SERIES: U.S.-Europe Analysis | Number 47 of 56 « Previous | Next »

Assessing the New Course in U.S.-Italian Relations

The visit of Italy’s President Giorgio Napolitano to Washington this week takes place at a time of overall stability in U.S.-Italian relations. Cooperation between Rome and Washington on issues ranging from trade to counter-terrorism has remained strong after the new U.S. administration assumed office in 2009. Those who predicted an almost inevitable clash of personalities or even ideologies between Prime Minister Silvio Berlusconi and President Barack Obama have been mostly disappointed. Certainly, the two leaders are very different and there have been some diplomatic gaffes. Soon after the elections, Berlusconi sent Obama his very personal wishes, congratulating him for, among other things, his handsomeness and “suntan” – a remark that the international press immediately labeled as racist. Pictures of Berlusconi throwing up his hands in an expression of delight when greeted by a sleeve-less First Lady at the G-20 Summit in Pittsburgh last September, reverberated around the world in a similar manner, giving the media another opportunity to comment on Berlusconi’s peculiar interpretation of diplomatic etiquette.

Despite these incidents, Obama’s realpolitik has enabled him to focus in a pragmatic fashion on what Italy can contribute to America’s new policies rather than on the sometimes unconventional habits of Italy’s leaders. Rome promptly responded to Obama’s Afghanistan appeal with its own surge of close to 1,000 troops; demonstrated greater generosity than other European countries in accepting detainees from Guantanamo; and endorsed FIAT’s bailout of Chrysler at perhaps the most vulnerable point in the new U.S. administration’s tenure last summer. In light of these and other actions, President Obama has sufficient reason to consider Italy as a valuable ally.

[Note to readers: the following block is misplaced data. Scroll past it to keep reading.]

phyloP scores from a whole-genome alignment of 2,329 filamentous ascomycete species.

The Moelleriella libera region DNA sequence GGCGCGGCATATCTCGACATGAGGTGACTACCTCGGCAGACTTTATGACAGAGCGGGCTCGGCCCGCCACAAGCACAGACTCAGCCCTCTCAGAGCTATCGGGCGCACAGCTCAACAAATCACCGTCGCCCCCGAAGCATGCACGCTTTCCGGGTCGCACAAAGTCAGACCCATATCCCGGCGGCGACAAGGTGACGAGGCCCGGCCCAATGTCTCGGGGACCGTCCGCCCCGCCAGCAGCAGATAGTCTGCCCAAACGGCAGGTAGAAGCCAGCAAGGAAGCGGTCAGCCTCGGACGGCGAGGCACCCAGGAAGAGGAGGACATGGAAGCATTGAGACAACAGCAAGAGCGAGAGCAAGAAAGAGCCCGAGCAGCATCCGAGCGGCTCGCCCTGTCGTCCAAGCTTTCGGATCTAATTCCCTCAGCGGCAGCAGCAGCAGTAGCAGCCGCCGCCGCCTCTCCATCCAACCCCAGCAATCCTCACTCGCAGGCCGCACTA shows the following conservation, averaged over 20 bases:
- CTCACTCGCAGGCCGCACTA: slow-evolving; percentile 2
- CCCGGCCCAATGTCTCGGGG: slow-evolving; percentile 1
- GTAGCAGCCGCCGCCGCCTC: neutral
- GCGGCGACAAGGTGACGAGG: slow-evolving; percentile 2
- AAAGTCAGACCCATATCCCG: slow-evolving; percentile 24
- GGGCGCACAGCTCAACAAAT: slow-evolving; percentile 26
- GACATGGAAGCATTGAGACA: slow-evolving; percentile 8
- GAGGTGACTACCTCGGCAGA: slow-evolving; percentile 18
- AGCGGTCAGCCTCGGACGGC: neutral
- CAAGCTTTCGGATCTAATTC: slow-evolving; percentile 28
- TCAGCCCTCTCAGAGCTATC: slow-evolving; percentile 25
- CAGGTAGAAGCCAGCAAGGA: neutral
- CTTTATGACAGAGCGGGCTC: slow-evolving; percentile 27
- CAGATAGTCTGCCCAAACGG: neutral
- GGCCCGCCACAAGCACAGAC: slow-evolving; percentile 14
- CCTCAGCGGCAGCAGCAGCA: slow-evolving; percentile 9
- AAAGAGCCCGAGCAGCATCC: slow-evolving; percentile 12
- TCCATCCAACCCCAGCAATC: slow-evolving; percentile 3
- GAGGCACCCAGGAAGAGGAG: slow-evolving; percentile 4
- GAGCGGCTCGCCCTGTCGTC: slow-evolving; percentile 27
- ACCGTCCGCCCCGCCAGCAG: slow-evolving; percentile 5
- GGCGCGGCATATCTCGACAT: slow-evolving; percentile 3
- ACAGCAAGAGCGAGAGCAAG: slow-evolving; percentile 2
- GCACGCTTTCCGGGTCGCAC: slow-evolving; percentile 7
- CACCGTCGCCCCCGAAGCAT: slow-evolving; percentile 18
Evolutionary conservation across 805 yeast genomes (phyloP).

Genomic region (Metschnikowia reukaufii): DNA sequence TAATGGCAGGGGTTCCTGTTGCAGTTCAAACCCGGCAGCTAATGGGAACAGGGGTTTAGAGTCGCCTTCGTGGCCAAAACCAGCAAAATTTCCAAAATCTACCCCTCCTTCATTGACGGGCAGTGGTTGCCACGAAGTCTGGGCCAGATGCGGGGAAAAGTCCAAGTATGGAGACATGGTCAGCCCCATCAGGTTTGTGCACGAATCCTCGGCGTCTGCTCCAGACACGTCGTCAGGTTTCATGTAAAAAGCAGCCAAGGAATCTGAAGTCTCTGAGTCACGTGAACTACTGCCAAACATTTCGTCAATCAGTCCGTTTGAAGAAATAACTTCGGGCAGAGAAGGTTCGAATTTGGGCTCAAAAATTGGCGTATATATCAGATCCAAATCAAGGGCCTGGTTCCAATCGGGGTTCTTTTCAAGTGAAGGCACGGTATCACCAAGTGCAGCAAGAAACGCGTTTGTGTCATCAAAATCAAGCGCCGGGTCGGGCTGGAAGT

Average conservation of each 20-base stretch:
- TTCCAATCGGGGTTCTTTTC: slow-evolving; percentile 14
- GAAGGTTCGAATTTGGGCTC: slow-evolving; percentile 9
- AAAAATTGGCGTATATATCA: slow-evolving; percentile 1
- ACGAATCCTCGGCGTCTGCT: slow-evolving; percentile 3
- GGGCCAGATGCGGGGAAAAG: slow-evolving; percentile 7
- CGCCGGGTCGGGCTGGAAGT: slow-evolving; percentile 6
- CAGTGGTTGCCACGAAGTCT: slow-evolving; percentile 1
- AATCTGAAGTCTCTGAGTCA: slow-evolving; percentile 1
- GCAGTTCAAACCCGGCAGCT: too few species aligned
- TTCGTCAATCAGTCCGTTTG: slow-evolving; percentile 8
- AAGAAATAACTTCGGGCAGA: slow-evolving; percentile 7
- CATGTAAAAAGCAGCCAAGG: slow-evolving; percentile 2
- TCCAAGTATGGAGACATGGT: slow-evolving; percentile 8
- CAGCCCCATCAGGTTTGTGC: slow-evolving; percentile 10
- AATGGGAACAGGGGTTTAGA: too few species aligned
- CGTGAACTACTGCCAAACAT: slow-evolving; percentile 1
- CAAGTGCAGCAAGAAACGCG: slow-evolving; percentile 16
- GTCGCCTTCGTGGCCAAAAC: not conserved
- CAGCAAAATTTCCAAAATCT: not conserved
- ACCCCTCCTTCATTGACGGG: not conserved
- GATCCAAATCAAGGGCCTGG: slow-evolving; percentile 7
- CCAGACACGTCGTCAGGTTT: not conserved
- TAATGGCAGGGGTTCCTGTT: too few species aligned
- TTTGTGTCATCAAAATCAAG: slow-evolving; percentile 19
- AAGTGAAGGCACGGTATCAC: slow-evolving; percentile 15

This has created a curious situation. While the mood in several European capitals is one of disappointment with an American administration that has mainly concentrated its attention on domestic or extra-European issues, the feeling in Rome is closer to satisfaction. Italy, like other European countries, has struggled to get U.S. attention, but Rome has perhaps had fewer disappointments than London, Madrid, or Central and Eastern European capitals. As a fan of former President Bush and one of the very few European leaders to support John McCain in the 2008 presidential race, the Italian Prime Minister could hardly have hoped for more from his relationship with Washington. At a time of extreme polarization in Italian politics and growing criticism of his leadership (which has created an ever larger group of critics in Europe at large as well as in Italy), Berlusconi has at least neutralized the additional challenge that would have come from a “cold” or even antagonistic U.S. administration. On occasion, thanks to his prompt alignment with new U.S. policies, Berlusconi has even been able to present himself and Italy as among the new U.S. administration’s closest allies in Europe. U.S. During a recent trip to Rome, Assistant Attorney General Lanny Breuer offered remarks on the dangers of limiting wiretapping as a tool for investigations (a measure the Italian Parliament is passing, in part, to assuage Berlusconi’s own private judicial concerns). Breuer’s remarks were not received well by the Italian Prime Minister and his coalition. Nevertheless, for now, this has been a fairly isolated case of interference (later smoothed over by additional statements by the U.S. Embassy) and has not signaled any reversal in the overall cordial and stable U.S.-Italian relationship.

SERIES: U.S.-Europe Analysis | Number 47